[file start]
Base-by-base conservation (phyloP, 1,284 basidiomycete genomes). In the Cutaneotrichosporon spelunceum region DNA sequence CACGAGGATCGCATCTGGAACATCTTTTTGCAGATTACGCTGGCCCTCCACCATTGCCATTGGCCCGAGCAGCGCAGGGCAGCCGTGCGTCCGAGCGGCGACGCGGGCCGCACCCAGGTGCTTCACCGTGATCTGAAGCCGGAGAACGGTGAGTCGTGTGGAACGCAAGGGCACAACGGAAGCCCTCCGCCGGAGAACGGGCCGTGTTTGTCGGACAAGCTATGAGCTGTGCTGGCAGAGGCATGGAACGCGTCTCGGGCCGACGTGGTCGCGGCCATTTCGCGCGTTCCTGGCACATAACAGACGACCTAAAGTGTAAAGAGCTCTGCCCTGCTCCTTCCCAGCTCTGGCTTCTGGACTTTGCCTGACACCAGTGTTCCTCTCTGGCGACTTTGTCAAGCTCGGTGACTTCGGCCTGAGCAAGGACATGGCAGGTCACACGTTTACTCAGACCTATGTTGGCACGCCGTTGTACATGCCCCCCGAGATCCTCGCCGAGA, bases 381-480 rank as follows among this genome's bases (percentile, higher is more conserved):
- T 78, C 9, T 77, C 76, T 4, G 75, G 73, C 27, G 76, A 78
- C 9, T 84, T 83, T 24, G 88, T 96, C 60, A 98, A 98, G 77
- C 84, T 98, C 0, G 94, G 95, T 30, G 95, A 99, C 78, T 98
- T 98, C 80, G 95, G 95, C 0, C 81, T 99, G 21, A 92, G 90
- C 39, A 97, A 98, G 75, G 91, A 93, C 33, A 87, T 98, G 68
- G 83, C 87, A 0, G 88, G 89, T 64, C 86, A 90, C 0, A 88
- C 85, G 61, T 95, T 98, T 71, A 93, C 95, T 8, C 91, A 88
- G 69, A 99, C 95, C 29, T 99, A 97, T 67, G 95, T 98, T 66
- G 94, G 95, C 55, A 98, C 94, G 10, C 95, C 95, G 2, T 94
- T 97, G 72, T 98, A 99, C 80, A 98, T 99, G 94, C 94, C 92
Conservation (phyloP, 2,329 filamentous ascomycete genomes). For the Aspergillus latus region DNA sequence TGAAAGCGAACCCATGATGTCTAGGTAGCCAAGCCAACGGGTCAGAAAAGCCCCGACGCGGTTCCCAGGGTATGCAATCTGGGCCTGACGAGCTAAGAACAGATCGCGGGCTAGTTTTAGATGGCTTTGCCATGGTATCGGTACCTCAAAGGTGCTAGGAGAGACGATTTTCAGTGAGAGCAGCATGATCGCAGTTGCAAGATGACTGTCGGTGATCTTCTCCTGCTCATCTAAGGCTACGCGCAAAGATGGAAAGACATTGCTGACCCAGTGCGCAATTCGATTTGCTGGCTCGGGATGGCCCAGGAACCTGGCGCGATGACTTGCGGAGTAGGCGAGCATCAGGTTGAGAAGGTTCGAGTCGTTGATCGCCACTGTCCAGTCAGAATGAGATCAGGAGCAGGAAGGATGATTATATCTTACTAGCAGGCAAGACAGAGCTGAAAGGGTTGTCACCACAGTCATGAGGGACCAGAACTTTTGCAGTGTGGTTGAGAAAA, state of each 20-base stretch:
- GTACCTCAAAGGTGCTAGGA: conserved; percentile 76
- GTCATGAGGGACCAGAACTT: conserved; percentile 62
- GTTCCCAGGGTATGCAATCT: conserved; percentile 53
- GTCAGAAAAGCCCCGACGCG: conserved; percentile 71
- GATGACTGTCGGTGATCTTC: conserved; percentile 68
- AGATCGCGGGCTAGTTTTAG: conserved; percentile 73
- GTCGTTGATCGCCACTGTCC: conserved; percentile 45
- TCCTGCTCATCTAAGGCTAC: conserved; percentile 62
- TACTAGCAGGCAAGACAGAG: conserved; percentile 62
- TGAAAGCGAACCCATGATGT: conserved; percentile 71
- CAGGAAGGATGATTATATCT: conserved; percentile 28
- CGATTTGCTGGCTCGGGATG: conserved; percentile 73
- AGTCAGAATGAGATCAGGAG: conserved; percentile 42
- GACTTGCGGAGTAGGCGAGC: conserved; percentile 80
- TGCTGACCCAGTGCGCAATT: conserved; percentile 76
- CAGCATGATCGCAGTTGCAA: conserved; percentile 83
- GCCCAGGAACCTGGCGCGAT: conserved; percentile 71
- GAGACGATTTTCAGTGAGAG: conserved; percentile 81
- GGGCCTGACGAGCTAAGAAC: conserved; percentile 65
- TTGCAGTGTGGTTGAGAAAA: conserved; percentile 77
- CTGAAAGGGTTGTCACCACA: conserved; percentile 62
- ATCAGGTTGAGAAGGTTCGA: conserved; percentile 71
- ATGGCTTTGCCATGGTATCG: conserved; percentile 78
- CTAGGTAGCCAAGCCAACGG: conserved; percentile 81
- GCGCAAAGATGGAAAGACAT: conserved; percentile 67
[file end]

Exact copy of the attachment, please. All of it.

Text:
Base-by-base conservation (phyloP, 1,284 basidiomycete genomes). In the Cutaneotrichosporon spelunceum region DNA sequence CACGAGGATCGCATCTGGAACATCTTTTTGCAGATTACGCTGGCCCTCCACCATTGCCATTGGCCCGAGCAGCGCAGGGCAGCCGTGCGTCCGAGCGGCGACGCGGGCCGCACCCAGGTGCTTCACCGTGATCTGAAGCCGGAGAACGGTGAGTCGTGTGGAACGCAAGGGCACAACGGAAGCCCTCCGCCGGAGAACGGGCCGTGTTTGTCGGACAAGCTATGAGCTGTGCTGGCAGAGGCATGGAACGCGTCTCGGGCCGACGTGGTCGCGGCCATTTCGCGCGTTCCTGGCACATAACAGACGACCTAAAGTGTAAAGAGCTCTGCCCTGCTCCTTCCCAGCTCTGGCTTCTGGACTTTGCCTGACACCAGTGTTCCTCTCTGGCGACTTTGTCAAGCTCGGTGACTTCGGCCTGAGCAAGGACATGGCAGGTCACACGTTTACTCAGACCTATGTTGGCACGCCGTTGTACATGCCCCCCGAGATCCTCGCCGAGA, bases 381-480 rank as follows among this genome's bases (percentile, higher is more conserved):
- T 78, C 9, T 77, C 76, T 4, G 75, G 73, C 27, G 76, A 78
- C 9, T 84, T 83, T 24, G 88, T 96, C 60, A 98, A 98, G 77
- C 84, T 98, C 0, G 94, G 95, T 30, G 95, A 99, C 78, T 98
- T 98, C 80, G 95, G 95, C 0, C 81, T 99, G 21, A 92, G 90
- C 39, A 97, A 98, G 75, G 91, A 93, C 33, A 87, T 98, G 68
- G 83, C 87, A 0, G 88, G 89, T 64, C 86, A 90, C 0, A 88
- C 85, G 61, T 95, T 98, T 71, A 93, C 95, T 8, C 91, A 88
- G 69, A 99, C 95, C 29, T 99, A 97, T 67, G 95, T 98, T 66
- G 94, G 95, C 55, A 98, C 94, G 10, C 95, C 95, G 2, T 94
- T 97, G 72, T 98, A 99, C 80, A 98, T 99, G 94, C 94, C 92
Conservation (phyloP, 2,329 filamentous ascomycete genomes). For the Aspergillus latus region DNA sequence TGAAAGCGAACCCATGATGTCTAGGTAGCCAAGCCAACGGGTCAGAAAAGCCCCGACGCGGTTCCCAGGGTATGCAATCTGGGCCTGACGAGCTAAGAACAGATCGCGGGCTAGTTTTAGATGGCTTTGCCATGGTATCGGTACCTCAAAGGTGCTAGGAGAGACGATTTTCAGTGAGAGCAGCATGATCGCAGTTGCAAGATGACTGTCGGTGATCTTCTCCTGCTCATCTAAGGCTACGCGCAAAGATGGAAAGACATTGCTGACCCAGTGCGCAATTCGATTTGCTGGCTCGGGATGGCCCAGGAACCTGGCGCGATGACTTGCGGAGTAGGCGAGCATCAGGTTGAGAAGGTTCGAGTCGTTGATCGCCACTGTCCAGTCAGAATGAGATCAGGAGCAGGAAGGATGATTATATCTTACTAGCAGGCAAGACAGAGCTGAAAGGGTTGTCACCACAGTCATGAGGGACCAGAACTTTTGCAGTGTGGTTGAGAAAA, state of each 20-base stretch:
- GTACCTCAAAGGTGCTAGGA: conserved; percentile 76
- GTCATGAGGGACCAGAACTT: conserved; percentile 62
- GTTCCCAGGGTATGCAATCT: conserved; percentile 53
- GTCAGAAAAGCCCCGACGCG: conserved; percentile 71
- GATGACTGTCGGTGATCTTC: conserved; percentile 68
- AGATCGCGGGCTAGTTTTAG: conserved; percentile 73
- GTCGTTGATCGCCACTGTCC: conserved; percentile 45
- TCCTGCTCATCTAAGGCTAC: conserved; percentile 62
- TACTAGCAGGCAAGACAGAG: conserved; percentile 62
- TGAAAGCGAACCCATGATGT: conserved; percentile 71
- CAGGAAGGATGATTATATCT: conserved; percentile 28
- CGATTTGCTGGCTCGGGATG: conserved; percentile 73
- AGTCAGAATGAGATCAGGAG: conserved; percentile 42
- GACTTGCGGAGTAGGCGAGC: conserved; percentile 80
- TGCTGACCCAGTGCGCAATT: conserved; percentile 76
- CAGCATGATCGCAGTTGCAA: conserved; percentile 83
- GCCCAGGAACCTGGCGCGAT: conserved; percentile 71
- GAGACGATTTTCAGTGAGAG: conserved; percentile 81
- GGGCCTGACGAGCTAAGAAC: conserved; percentile 65
- TTGCAGTGTGGTTGAGAAAA: conserved; percentile 77
- CTGAAAGGGTTGTCACCACA: conserved; percentile 62
- ATCAGGTTGAGAAGGTTCGA: conserved; percentile 71
- ATGGCTTTGCCATGGTATCG: conserved; percentile 78
- CTAGGTAGCCAAGCCAACGG: conserved; percentile 81
- GCGCAAAGATGGAAAGACAT: conserved; percentile 67